In recent times, Carl Jung was instrumental in reimagining time in a manner much more akin to the ancient Greeks. Granted, we live in Chronos time. But every once in a while, as if by magic, another type of time seems to fall into our experience of time. Jung was specifically interested in what he called synchronicity, or "meaningful coincidences." Synchronicity occurs when events occur with no causal relationship (you can't demonstrate a linear cause, leading to an effect), yet seem to be meaningfully related. An example would be dreaming about an event that later comes to pass, but the dreamer could not have predicted the event from the information available to them at the time of the dream.

Jung was brought to an intimation of the presence of such mixing of times by his own dreams, as well as those of his patients. Here is an excerpt from Jung's memoir, Memories, Dreams, Reflections, that describes a series of dreams he had that presaged World War I, without him having any way of knowing that a world catastrophe of such magnitude was just about to unfold:

"In October (1913), while I was alone on a journey, I was suddenly seized by an overpowering vision: I saw a monstrous flood covering all the northern and low-lying lands between the North Sea and the Alps. When it came up to Switzerland I saw that the mountains grew higher and higher to protect our country. I realized that a frightful catastrophe was in progress. I saw the mighty yellow waves, the floating rubble of civilization, and the drowned bodies of uncounted thousands. Then the whole sea turned to blood. This vision last about one hour. I was perplexed and nauseated, and ashamed of my weakness.

Two weeks passed; then the vision recurred, under the same conditions, even more vividly than before, and the blood was more emphasized. An inner voice spoke. "Look at it well; it is wholly real and it will be so. You cannot doubt it." That winter someone asked me what I thought were the political prospects of the world in the near future. I replied that I had no thoughts on the matter, but that I saw rivers of blood.

I asked myself whether these visions pointed to a revolution, but could not really imagine anything of the sort. And so I drew the conclusion that they had to do with me myself, and decided that I was menaced by a psychosis. The idea of war did not occur to me at all.

Soon afterward, in the spring and early summer of 1914, I had a thrice-repeated dream that in the middle of summer an Arctic cold wave descended and froze the land to ice. I saw, for example, the whole of Lorraine and its canals frozen and the entire region totally deserted by human beings. All living green things were killed by frost. This dream came in April and May, and for the last time in June, 1914.

In the third dream frightful cold had again descended from out of the cosmos. This dream, however, had an unexpected end. There stood a leaf-bearing tree, but without fruit (my tree of life, I thought), whose leaves had been transformed by the effects of the frost into sweet grapes full of healing juices. I plucked the grapes and gave them to a large, waiting crowd...

On August 1 the world war (World War I) broke out."

Although almost everyone experiences such events (albeit most often on a smaller scale) at some point in their lives, synchronicity is a notoriously difficult concept to define using our common logical language (logos). Jung struggled for many decades to find an expression that would describe its essence, without him being dismissed as a romantic or a mystic by his scientific colleagues (he was deeply invested in his identity as a scientist and a doctor). The best he could come up with, as a definition of synchronicity, was an "acausal connecting principle," which of course does not make things any clearer! Many people have further elaborated and amplified on this idea, including the contemporary dream teacher, Robert Moss, who has coined the term "kairomancy" to describe a practice of navigating life by being attentive to, and taking advantage of, synchronistic events.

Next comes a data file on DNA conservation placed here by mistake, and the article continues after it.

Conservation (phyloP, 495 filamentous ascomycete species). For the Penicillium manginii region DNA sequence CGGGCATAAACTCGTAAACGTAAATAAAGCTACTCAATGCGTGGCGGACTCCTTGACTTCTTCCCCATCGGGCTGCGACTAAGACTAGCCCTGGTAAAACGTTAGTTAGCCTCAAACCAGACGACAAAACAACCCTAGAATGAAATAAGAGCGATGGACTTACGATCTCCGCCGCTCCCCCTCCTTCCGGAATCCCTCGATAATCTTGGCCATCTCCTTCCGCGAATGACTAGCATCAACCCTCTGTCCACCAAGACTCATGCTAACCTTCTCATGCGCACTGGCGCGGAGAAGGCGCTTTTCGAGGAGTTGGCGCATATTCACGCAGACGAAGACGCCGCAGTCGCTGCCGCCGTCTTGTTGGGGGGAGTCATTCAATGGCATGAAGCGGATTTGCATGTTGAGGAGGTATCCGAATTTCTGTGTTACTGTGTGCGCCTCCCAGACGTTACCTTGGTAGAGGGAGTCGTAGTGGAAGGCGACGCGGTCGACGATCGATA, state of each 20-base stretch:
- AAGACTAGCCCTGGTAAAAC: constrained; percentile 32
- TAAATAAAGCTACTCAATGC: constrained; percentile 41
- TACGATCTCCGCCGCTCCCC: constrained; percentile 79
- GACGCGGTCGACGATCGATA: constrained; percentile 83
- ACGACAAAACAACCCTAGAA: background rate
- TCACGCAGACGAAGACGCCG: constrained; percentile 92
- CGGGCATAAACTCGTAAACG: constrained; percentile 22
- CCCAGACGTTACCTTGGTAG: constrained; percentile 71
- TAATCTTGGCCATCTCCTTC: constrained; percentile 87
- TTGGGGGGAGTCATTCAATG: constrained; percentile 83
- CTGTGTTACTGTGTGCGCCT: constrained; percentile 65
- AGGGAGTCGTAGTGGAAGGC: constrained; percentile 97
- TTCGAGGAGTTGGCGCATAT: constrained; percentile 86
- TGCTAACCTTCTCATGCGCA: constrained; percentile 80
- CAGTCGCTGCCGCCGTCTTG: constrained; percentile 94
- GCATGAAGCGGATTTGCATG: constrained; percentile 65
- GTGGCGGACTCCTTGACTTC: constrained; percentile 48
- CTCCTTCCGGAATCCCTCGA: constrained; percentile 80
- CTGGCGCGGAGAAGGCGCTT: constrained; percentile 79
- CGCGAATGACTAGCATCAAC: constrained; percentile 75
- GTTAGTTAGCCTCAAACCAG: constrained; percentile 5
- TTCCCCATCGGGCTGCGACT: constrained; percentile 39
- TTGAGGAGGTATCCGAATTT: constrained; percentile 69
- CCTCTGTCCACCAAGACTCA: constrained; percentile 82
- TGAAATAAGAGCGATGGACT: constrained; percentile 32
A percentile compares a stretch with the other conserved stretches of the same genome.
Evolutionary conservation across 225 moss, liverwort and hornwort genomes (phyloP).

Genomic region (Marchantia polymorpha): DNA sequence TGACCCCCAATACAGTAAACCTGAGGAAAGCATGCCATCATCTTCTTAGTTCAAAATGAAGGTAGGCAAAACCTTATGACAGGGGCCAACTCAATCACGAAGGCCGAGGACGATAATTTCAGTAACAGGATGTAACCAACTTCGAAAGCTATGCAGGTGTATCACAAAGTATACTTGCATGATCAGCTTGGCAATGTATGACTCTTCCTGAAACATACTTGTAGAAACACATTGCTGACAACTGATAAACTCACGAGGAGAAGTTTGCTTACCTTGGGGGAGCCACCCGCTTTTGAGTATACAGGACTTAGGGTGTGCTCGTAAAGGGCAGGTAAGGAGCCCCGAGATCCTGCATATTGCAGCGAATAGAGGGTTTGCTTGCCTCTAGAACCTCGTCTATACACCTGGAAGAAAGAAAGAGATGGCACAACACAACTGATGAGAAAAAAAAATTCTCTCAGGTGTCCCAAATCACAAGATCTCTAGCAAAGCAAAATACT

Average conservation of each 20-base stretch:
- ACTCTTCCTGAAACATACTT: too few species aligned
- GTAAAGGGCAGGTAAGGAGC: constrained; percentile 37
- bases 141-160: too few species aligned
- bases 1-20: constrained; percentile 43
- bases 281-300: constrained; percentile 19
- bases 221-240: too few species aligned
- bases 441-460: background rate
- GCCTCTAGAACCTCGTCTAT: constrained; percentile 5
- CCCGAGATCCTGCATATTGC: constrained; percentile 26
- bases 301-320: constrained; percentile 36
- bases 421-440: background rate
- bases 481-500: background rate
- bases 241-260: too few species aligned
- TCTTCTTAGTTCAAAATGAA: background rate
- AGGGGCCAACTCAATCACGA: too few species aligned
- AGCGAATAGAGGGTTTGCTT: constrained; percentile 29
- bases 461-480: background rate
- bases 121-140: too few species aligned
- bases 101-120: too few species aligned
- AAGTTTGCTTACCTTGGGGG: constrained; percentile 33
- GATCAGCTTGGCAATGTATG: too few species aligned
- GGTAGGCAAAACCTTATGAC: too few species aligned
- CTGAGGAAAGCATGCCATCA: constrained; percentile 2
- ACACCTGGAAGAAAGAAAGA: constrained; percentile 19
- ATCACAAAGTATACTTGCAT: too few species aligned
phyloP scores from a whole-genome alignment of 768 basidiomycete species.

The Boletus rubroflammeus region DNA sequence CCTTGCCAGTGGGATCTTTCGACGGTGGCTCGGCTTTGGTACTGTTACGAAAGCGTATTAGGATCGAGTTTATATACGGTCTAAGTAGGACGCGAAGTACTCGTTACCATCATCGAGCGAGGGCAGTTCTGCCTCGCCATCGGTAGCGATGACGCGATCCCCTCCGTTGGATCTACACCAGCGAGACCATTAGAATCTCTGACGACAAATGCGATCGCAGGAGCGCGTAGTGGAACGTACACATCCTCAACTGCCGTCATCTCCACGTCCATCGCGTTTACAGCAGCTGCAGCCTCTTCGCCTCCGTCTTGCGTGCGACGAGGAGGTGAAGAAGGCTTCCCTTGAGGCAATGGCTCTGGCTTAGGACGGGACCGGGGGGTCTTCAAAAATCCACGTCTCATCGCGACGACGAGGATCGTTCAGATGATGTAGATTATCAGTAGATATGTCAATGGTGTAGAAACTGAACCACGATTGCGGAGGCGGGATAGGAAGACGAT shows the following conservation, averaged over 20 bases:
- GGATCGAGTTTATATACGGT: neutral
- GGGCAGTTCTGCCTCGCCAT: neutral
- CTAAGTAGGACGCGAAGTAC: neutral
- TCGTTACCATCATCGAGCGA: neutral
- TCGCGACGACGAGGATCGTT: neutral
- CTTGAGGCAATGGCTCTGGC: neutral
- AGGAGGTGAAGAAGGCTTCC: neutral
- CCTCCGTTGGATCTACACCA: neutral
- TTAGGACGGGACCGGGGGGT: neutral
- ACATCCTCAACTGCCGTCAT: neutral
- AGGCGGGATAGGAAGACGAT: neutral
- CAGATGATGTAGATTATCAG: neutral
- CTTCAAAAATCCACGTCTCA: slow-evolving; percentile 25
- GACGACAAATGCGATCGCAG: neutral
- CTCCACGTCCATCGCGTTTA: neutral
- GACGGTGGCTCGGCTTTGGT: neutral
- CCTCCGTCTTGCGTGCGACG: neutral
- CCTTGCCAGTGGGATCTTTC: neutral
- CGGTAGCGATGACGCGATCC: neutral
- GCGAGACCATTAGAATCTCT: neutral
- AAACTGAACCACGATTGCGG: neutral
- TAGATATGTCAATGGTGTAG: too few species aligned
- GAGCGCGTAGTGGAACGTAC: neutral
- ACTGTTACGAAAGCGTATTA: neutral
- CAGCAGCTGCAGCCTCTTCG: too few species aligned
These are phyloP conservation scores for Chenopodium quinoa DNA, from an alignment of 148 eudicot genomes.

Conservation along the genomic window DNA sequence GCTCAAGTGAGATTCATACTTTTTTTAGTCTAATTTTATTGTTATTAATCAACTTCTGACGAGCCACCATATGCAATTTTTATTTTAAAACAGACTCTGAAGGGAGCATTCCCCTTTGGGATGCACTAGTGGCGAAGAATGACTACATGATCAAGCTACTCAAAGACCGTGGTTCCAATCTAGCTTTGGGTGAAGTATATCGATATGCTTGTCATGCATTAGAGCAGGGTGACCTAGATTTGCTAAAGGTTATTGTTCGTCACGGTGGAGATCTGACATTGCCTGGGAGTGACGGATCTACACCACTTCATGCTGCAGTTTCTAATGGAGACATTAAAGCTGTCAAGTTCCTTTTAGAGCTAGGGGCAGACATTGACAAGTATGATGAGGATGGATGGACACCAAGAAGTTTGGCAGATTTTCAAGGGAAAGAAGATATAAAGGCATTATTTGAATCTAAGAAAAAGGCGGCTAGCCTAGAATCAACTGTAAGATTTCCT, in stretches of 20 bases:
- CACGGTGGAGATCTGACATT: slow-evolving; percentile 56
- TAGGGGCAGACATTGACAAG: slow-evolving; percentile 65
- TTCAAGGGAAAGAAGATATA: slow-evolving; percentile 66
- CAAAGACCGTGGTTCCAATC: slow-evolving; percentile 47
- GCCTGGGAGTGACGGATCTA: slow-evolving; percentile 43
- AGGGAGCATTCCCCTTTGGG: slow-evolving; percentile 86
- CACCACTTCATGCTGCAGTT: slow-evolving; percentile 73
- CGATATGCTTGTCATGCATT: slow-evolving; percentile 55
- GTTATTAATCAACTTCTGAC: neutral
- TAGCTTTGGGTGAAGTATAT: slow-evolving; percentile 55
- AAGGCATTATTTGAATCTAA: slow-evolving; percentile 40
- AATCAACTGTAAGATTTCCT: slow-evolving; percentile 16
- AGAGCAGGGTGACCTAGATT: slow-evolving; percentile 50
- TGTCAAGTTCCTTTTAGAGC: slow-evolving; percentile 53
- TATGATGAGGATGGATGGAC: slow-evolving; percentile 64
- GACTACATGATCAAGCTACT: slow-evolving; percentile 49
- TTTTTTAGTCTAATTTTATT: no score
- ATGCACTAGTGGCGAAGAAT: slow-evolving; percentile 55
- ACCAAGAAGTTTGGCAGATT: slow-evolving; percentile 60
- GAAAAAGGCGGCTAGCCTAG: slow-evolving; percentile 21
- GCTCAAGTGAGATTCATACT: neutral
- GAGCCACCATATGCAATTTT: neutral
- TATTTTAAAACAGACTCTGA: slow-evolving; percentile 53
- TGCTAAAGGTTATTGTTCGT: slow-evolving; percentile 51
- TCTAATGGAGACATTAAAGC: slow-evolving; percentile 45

Synchronicity (and kairomancy) is a vast subject area, and a detailed discussion is beyond the scope of this post. I hope to speak more to this subject in a future post.

Time in other cultures

Most ancient cultures, when looked at mythologically, have ideas of time that differ significantly from our current linear, mechanical and chronic conception of time.

The Universe as Vishnu’s dream

Vishnu (with his consort Lakshmi) sleeping on the serpent Adishesha, with Brahma meditating on a lotus growing out of Vishmu's navel, thus creating time

Vishnu (with his consort Lakshmi) sleeping on the serpent Adishesha, with Brahma meditating on a lotus growing out of Vishmu's navel, thus creating time

In Hindu mythology, what we know as manifest Universe, is seen as the dream of Vishnu. Vishnu lies asleep on the serpent Adisesha Ananta (Timeless Time, without beginning or end). Adishesha floats for all eternity on the waters of the Ksheer Sagar (the ocean of Cosmic Consciousness). From the navel of the sleeping Vishnu grows out a lotus, on which sits a Brahma – the creator of the Universe! Brahma sits on the lotus of the world in meditation. Every time he opens his eyes, a world comes into being. When he closes his eyes, the world is annihilated. He opens his eyes, another Universe comes into being. This happens for many millennia. Then, the lotus retracts. A new lotus blooms, on which sits a new Brahma, opening and closing his eyes...